Improving access to markets for SMEs: European Entrepreneurial Regions experience

Thu 11, October 2018
16:30 - 18:00 CET

Internationalization is a key way for SMEs to innovate and grow in an increasingly global market and the EU needs to provide a toolbox to help SMEs integrate into global value chains. The workshop will be used to identify the opportunities and challenges that European SMEs face with regard to internationalisation both within the Single Market and globally, and will discuss what good practices exist at regional and local level that can be adapted by other EU territories and/or mainstreamed across the EU. Representatives of the EU institutions will provide an overview of the EU measures and tools available to support SMEs access to markets (i.e. the new COSME programme and initiatives supporting clusters).

Richard Tuffs, Director, European Regions Research And Innovation Network, Belgium.
Ulla Engelmann, Head Of Unit For Clusters, Social Economy And Entrepreneurship, European Commission, Belgium.
Sylvain Leclancher, Deputy director, Directorate of Businesses and Employment, Région IŽle-de-France., Finland.
Giacomo Mattino, Head Of Unit For Enterprise Europe Network And Internationalisation Of Smes, European Commission, Belgium.
David Minton, Director, Northern And Western Regional Assembly, Israel.
Lutgart Spaepen, Een Vlaanderen - Director, Vlaams Agentschap Innoveren En Ondernemen, Belgium.
Economic development, employment
European Committee of the Regions - ECON Commission
Deutsch (DE), English (EN), Français (FR)

Session summary

Richard Tuffs introduced the workshop and the speakers, highlighting the opportunities, but also the challenges, that internationalisation can represent for SMEs, given that only a small number of them seem to achieve access to international markets. The aim of the workshop was therefore to discuss the framework and measures that can address those challenges, from the perspective of the regional and the EU policy level.

Lutgart Spaepen (Agentschap Innoveren en Ondernemen) emphasised the holistic approach (combining innovation with internationalisation) that is being practiced in Flanders, always based upon a thorough analysis of the needs of the client SMEs. She also mentioned how the help for SMEs can be not only financial, but also broader, akin to mentorship.

Julien Giraud (Île de France) explained how his region is taking up the challenge of involving SMEs in reducing trade deficits, within its specific economic and geographical context. An important aspect of the region's effective policy design is based upon the requirement for all involved public and private actors to streamline their actions. This has amongst others led to the creation of a dedicated "Île de France Export" team.

In the Q&A session that followed, both Lutgart Spaepen and Julien Giraud set out how their regions establish objectives and time frames when helping SMEs with their internationalisation process and skill improvement. They also confirmed their regions are open to learning from other regions in these areas through multilateral approaches (of which the workshop is one example) and bilateral contacts.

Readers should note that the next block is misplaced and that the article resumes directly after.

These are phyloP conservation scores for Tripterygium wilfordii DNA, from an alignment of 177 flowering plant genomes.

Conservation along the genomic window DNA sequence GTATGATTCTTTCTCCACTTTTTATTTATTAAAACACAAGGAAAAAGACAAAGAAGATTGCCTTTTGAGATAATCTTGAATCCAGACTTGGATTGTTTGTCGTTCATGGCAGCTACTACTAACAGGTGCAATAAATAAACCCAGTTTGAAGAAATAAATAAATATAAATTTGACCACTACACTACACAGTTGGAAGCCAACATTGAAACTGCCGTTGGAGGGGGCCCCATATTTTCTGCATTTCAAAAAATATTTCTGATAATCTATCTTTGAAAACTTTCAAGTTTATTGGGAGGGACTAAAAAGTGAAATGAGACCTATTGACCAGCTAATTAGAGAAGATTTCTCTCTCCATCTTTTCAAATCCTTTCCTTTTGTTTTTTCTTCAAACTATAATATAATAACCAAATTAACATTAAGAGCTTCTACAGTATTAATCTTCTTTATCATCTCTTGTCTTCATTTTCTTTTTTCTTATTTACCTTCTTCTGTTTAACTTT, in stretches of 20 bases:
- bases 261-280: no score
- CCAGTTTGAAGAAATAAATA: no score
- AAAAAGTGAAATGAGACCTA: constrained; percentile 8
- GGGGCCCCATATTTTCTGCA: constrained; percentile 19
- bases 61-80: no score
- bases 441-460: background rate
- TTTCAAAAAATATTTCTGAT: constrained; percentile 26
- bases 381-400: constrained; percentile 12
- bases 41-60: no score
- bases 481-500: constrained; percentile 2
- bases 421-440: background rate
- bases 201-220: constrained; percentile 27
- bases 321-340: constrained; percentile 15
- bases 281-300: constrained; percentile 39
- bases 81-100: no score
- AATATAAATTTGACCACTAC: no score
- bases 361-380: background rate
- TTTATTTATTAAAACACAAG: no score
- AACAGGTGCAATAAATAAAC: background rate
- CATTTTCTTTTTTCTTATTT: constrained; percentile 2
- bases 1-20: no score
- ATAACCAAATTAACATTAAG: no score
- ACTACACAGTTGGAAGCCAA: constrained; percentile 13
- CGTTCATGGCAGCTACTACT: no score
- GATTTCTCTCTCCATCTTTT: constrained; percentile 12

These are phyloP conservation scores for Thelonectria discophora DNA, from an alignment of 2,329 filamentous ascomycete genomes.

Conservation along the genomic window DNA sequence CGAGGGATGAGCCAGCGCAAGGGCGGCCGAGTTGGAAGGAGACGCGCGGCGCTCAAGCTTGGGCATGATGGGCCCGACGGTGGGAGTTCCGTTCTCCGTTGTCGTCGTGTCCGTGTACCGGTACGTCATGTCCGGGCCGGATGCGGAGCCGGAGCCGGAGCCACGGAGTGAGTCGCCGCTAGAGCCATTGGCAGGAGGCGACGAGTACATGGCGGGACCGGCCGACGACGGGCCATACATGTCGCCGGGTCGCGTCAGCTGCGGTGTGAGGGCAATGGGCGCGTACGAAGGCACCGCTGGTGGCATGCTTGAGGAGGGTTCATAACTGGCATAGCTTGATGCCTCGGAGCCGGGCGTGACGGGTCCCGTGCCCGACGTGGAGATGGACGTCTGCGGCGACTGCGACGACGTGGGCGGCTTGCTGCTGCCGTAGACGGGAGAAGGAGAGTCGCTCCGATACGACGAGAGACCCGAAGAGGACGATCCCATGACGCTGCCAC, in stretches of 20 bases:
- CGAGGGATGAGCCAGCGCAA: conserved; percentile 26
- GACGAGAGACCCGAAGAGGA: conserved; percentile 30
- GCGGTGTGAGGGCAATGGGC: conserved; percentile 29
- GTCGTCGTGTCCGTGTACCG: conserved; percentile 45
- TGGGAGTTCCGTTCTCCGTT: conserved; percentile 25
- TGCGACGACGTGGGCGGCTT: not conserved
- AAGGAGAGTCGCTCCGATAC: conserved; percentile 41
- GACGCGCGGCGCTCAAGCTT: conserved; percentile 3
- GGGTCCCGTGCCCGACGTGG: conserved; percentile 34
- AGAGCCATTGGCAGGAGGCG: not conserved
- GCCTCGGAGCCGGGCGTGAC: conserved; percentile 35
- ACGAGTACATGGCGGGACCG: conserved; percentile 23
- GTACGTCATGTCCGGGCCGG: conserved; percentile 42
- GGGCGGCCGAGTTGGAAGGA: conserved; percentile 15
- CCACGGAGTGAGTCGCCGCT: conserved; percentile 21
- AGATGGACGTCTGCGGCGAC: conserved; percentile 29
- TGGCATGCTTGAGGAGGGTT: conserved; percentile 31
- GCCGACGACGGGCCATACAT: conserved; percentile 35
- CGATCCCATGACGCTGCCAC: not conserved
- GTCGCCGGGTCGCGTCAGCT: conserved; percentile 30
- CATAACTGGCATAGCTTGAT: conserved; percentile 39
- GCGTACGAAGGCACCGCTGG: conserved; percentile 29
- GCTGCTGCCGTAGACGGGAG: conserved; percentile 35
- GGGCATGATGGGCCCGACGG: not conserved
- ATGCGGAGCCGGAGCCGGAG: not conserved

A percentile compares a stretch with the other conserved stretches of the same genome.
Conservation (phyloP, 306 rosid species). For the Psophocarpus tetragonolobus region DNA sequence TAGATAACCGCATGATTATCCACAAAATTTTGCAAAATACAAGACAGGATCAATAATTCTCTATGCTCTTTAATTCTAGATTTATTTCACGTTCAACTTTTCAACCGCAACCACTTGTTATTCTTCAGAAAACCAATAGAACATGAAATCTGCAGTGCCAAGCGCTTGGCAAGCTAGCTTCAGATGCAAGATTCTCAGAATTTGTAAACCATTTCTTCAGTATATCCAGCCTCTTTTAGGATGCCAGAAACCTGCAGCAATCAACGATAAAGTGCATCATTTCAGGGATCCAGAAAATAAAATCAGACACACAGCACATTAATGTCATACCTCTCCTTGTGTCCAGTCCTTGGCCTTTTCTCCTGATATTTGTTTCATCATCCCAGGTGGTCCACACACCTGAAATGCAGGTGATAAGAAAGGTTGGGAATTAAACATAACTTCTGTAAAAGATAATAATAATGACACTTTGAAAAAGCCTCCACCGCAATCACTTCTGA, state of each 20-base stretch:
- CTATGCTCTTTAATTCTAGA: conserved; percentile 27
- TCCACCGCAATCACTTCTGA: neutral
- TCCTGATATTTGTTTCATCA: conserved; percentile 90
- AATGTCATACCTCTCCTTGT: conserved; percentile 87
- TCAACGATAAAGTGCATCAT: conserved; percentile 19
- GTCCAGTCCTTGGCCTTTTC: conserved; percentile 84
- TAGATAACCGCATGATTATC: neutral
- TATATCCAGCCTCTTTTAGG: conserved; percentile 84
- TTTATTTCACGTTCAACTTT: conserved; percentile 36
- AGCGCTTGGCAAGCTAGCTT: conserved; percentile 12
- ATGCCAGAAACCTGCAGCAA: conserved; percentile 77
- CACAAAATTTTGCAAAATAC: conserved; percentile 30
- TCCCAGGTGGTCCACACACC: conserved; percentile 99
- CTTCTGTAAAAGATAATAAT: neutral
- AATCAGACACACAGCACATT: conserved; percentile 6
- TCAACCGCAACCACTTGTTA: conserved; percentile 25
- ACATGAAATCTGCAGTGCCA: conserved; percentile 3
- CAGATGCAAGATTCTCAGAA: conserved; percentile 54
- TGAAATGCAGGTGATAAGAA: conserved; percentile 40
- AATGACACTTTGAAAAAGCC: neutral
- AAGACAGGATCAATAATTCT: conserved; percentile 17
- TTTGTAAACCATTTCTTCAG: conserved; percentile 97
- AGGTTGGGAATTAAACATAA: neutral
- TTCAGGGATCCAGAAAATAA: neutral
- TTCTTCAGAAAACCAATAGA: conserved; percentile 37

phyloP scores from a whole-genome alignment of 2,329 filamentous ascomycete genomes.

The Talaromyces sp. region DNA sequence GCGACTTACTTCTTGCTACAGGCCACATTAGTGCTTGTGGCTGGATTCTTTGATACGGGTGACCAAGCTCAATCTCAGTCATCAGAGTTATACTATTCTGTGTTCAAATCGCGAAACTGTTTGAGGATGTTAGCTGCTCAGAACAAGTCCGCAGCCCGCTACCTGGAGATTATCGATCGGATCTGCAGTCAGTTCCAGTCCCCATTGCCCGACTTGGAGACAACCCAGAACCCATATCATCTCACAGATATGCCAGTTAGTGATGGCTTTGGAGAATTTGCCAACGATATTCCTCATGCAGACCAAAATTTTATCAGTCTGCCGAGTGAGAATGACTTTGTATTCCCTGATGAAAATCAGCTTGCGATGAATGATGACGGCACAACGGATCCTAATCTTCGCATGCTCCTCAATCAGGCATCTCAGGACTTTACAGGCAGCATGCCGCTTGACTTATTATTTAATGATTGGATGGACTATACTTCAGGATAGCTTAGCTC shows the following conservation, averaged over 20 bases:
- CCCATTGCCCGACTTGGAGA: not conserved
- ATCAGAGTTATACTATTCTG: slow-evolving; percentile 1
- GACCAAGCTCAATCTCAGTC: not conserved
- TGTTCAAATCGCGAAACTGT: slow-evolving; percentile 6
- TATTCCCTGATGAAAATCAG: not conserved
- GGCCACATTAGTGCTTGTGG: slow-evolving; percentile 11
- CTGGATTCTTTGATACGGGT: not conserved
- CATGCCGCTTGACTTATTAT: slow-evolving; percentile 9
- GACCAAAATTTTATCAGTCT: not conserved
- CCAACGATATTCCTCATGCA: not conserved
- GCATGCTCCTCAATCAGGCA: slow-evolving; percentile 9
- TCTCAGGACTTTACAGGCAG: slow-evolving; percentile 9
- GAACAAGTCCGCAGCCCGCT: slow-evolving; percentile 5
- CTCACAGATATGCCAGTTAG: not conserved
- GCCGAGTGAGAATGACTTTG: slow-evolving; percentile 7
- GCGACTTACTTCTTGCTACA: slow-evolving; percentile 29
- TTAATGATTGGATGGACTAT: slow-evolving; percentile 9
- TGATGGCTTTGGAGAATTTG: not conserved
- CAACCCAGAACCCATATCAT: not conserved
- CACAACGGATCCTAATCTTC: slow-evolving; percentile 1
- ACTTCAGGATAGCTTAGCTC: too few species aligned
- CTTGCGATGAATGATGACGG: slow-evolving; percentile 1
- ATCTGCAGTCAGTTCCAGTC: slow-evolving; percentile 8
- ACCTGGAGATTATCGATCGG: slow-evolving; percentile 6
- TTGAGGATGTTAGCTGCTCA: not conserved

Giacomo Mattinò (DG GROW) gave an overview of current tools in place for supporting the internationalisation of SMEs such as COSME and the Enterprise Europe Network (EEN), and also said that given their positive evaluation, it is likely there would be no significant changes of these tools under the new Multiannual Financial Framework and Single Market Programme.

The contribution of Ulla Engelmann (DG GROW) focused on the role of clusters and the importance of cross-regional cooperation when it comes to smart specialisation of SMEs. She described how the European Strategic Cluster Partnerships (with the framework of COSME) are put into place with this objective in mind.

In the Q&A session that followed various aspects of SME internationalisation were discussed further, such as the importance of access to data for SMEs and the assessment and evaluation of the support instruments that are put in place. The issue of value chains in the context of SME internationalisation was also raised, which is especially crucial for SMEs in smaller regions. The speakers agreed that smart specialisation strategies, cross border mentoring and peer learning can be effective tools for helping SMEs to take part in and develop value chains.

Take away message

In the era of growing complexity of the value chains for SMEs, regional support measures for business internationalisation are essential but the approach and choice of tools must be tailored to the specific needs and profile of the region. Effective implementation of the European support measures may help to close the gap between the needs of SMEs and policies that aim to support them.


Ulla Engelmann (DG GROW)

Clusters help enhance the impact of cross-regional cooperation in Europe by supporting the creation of networks and partnerships and fostering complementarities for stronger value chains. The Commission offers cluster collaboration/intelligence tools and promotes strategic cluster partnerships to boost smart investments and industrial leadership in global markets.

Giacomo Mattinò (DG GROW)

The European Enterprise Network is directly relevant to addressing market failures. It plays a strong role for SMEs to internationalise, grow and innovate that would not be possible at national level and will continue to do so with increased interaction and cooperation with regional SME stakeholders.

Julien Giraud, Île de France Region

Team "Île de France Export" aims at increasing the number of new exporting companies in the region. It will reveal assets, market priorities and target companies in strategic sectors to help preparing and accompanying them toward exports by means of a unique online platform.


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